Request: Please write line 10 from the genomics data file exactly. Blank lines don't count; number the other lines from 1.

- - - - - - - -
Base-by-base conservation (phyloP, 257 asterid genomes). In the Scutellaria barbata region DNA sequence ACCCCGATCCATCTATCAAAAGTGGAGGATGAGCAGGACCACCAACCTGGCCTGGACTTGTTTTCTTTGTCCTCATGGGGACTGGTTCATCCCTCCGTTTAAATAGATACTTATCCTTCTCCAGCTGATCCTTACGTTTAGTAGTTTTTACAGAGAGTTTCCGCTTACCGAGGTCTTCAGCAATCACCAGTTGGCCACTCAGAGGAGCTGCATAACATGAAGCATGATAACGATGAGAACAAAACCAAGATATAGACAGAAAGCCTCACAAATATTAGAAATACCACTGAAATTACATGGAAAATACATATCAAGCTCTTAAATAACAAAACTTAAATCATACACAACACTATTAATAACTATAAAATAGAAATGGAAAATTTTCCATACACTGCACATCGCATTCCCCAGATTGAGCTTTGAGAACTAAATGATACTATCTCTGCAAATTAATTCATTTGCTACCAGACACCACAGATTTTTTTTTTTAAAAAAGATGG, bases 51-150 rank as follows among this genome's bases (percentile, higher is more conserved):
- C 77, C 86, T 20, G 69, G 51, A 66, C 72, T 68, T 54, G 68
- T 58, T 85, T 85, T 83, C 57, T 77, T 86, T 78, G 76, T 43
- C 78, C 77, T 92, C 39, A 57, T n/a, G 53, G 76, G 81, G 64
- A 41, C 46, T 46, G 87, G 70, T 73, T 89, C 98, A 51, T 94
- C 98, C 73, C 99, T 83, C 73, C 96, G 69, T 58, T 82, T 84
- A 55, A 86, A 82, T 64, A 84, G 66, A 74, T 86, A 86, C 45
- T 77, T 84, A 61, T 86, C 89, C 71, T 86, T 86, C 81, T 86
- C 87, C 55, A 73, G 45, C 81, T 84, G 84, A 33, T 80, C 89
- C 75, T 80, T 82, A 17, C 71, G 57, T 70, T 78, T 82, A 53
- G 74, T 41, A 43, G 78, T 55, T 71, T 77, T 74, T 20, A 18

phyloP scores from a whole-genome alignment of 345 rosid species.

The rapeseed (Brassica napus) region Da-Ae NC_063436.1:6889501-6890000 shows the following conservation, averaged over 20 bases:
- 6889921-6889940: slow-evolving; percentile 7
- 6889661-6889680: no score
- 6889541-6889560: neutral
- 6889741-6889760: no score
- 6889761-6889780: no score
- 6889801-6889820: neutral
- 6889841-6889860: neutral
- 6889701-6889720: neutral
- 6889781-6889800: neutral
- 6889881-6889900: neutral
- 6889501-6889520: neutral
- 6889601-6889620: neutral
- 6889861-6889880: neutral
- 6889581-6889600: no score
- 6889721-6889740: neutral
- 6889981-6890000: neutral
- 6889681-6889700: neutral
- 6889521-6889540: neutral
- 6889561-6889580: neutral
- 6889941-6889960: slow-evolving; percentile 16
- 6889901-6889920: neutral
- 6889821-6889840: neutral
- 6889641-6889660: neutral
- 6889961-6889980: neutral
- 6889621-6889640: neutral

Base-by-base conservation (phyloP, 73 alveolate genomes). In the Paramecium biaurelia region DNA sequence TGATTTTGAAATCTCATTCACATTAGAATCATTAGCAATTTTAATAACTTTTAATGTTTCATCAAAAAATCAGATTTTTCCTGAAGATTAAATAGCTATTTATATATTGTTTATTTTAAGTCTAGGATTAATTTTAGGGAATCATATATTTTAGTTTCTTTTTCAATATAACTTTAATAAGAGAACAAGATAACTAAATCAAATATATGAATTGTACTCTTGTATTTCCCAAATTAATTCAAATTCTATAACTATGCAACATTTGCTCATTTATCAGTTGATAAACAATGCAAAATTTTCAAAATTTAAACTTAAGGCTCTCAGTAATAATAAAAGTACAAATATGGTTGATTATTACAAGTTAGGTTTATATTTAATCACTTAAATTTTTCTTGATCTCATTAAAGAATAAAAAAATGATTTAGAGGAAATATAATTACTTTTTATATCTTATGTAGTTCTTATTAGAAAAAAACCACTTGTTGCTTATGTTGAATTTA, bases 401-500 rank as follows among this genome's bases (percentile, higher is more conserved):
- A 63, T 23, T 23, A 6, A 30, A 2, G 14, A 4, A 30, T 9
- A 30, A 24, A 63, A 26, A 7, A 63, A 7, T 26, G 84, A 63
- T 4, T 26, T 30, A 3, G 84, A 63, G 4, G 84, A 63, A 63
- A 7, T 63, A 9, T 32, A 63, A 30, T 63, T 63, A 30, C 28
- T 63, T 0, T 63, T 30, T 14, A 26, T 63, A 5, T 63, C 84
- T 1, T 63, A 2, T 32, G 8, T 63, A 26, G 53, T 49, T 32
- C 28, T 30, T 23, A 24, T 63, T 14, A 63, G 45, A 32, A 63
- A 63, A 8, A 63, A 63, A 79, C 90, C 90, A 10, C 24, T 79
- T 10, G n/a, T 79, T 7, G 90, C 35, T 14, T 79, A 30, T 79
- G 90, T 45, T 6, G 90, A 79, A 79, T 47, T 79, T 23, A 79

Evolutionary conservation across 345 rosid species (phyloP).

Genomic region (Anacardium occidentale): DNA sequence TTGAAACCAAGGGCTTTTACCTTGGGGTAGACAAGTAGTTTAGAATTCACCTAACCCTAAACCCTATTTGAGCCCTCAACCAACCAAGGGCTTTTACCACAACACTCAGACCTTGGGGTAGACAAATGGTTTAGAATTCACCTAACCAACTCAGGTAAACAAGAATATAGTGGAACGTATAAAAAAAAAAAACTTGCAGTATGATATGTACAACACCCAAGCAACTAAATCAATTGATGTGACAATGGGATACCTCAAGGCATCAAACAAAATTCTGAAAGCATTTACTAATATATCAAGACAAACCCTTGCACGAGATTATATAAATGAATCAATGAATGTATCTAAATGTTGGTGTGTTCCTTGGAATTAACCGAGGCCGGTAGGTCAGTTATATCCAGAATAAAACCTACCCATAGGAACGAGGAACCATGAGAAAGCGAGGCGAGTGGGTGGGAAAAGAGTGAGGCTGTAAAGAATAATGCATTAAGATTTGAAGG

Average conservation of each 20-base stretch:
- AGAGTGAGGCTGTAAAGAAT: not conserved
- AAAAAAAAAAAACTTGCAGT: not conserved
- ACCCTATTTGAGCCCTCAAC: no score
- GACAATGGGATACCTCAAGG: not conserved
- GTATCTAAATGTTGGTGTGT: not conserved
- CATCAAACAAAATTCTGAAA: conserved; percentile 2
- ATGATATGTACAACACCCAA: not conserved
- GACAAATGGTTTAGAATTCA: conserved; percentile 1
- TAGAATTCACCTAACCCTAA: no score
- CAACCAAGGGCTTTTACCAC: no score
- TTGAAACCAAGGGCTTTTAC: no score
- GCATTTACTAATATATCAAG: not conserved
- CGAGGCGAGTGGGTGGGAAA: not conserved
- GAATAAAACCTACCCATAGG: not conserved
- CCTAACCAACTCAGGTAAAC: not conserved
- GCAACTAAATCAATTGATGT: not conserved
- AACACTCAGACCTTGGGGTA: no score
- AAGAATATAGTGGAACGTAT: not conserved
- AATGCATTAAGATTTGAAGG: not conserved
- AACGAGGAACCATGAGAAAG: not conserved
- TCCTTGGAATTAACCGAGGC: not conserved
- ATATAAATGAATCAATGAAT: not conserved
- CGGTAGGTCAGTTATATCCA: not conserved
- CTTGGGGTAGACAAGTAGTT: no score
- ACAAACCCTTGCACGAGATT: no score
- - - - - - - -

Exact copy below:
- C 75, T 80, T 82, A 17, C 71, G 57, T 70, T 78, T 82, A 53